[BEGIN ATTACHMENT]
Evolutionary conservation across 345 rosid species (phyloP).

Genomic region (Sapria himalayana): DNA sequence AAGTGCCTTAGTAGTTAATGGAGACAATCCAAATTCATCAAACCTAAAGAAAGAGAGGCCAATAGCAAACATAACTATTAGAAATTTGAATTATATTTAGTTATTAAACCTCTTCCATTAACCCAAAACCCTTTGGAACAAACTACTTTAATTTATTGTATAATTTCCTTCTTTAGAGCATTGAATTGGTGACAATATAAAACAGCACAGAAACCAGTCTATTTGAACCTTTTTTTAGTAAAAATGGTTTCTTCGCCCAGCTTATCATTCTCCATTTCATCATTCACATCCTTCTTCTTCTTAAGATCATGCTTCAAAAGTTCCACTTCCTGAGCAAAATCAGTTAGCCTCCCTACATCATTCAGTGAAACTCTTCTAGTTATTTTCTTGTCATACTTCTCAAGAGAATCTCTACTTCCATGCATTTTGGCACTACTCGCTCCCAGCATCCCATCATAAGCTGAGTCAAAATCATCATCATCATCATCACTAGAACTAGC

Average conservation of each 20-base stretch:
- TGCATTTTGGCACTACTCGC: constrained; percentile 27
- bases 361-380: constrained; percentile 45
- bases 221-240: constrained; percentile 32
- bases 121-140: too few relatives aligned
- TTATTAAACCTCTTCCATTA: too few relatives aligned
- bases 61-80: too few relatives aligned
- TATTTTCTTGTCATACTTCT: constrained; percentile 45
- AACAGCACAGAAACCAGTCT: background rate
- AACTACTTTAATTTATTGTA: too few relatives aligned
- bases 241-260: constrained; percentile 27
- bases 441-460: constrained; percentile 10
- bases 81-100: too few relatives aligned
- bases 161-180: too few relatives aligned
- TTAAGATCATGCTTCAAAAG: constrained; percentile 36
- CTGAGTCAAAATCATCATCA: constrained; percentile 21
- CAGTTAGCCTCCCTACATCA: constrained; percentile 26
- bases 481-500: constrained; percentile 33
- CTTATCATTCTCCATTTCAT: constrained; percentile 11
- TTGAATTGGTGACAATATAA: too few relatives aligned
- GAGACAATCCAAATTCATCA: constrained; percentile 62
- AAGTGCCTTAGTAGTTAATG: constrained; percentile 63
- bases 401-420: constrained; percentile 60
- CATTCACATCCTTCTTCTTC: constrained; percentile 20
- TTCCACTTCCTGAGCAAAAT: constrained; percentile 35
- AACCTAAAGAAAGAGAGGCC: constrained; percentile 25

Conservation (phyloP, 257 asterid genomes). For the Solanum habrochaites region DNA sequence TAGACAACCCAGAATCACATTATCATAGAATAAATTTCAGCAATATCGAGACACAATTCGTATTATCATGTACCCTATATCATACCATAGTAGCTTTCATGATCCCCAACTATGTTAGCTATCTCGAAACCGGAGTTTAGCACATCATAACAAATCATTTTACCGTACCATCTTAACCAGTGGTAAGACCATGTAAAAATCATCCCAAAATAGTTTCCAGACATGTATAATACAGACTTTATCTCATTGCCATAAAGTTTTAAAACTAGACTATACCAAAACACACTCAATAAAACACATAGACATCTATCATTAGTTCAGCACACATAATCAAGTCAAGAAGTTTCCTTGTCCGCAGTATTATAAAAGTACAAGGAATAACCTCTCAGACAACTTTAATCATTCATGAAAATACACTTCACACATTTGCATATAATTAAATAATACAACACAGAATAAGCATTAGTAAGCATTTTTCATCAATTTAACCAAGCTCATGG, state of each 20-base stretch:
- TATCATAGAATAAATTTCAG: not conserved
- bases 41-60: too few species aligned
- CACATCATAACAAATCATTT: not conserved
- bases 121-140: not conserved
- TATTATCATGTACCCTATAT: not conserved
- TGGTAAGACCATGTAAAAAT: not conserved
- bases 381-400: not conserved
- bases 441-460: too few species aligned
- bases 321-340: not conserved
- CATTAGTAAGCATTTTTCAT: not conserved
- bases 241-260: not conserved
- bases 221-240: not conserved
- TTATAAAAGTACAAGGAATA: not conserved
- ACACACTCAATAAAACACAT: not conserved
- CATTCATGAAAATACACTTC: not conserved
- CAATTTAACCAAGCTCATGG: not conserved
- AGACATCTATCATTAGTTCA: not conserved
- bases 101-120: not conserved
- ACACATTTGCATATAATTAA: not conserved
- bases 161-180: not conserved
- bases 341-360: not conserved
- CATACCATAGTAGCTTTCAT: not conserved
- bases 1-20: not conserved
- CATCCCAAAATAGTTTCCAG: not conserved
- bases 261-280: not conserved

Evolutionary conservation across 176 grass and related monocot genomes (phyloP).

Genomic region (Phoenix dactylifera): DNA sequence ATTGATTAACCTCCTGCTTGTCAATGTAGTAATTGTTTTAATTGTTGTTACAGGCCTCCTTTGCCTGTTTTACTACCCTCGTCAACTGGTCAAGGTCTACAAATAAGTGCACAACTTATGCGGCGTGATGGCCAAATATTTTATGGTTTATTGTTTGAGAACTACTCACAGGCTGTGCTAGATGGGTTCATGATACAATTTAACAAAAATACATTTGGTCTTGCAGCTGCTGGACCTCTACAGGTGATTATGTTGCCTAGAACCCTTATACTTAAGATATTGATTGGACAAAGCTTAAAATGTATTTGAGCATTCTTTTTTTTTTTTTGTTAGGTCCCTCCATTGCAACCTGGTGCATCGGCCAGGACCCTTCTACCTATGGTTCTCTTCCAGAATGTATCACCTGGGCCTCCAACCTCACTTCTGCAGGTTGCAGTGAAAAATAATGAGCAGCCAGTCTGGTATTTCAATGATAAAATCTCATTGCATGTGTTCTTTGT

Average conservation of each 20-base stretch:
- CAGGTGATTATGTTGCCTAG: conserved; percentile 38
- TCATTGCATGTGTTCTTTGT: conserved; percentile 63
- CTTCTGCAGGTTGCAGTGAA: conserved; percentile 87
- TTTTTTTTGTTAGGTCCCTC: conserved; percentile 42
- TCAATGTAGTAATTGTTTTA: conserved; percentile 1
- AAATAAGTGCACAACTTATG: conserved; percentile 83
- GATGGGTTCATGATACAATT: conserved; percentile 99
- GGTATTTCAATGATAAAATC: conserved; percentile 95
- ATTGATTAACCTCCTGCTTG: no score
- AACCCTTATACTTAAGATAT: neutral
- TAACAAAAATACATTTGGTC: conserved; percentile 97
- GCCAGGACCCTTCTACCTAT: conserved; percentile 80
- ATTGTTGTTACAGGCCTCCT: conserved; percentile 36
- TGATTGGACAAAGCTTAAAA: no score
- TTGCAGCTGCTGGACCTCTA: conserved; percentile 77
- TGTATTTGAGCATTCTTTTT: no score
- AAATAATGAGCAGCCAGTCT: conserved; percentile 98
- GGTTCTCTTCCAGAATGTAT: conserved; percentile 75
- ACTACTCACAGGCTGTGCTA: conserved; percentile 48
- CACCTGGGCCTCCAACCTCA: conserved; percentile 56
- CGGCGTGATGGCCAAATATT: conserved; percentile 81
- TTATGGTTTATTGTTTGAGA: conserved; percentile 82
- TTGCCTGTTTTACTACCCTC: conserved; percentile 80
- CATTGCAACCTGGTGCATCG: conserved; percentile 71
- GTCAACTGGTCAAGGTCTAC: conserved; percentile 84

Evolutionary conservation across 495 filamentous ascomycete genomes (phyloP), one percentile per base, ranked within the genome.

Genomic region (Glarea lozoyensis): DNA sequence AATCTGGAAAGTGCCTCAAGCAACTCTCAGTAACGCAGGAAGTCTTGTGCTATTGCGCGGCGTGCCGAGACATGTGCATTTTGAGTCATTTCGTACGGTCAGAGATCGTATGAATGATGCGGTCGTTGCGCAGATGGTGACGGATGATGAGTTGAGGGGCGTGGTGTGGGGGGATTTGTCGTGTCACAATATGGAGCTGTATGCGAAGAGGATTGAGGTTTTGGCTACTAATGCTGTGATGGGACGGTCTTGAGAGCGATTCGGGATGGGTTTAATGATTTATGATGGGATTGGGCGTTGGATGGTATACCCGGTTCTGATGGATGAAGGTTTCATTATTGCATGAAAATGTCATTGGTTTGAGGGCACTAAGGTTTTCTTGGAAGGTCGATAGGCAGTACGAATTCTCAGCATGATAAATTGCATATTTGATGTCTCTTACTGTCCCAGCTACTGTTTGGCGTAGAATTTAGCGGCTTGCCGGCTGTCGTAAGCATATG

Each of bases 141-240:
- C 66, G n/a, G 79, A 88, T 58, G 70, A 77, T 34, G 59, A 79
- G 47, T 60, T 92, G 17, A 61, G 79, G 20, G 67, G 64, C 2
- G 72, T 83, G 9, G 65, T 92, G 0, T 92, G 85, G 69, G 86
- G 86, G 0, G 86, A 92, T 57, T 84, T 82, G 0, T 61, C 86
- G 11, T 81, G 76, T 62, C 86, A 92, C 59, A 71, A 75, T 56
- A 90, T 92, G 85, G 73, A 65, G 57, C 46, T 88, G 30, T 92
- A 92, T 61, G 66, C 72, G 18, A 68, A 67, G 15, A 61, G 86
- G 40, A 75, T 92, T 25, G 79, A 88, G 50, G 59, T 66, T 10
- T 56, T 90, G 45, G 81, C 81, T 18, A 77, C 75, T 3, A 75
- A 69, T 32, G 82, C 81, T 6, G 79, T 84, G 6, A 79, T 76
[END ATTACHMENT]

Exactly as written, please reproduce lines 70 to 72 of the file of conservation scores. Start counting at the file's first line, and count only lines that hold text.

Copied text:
- ATTGTTGTTACAGGCCTCCT: conserved; percentile 36
- TGATTGGACAAAGCTTAAAA: no score
- TTGCAGCTGCTGGACCTCTA: conserved; percentile 77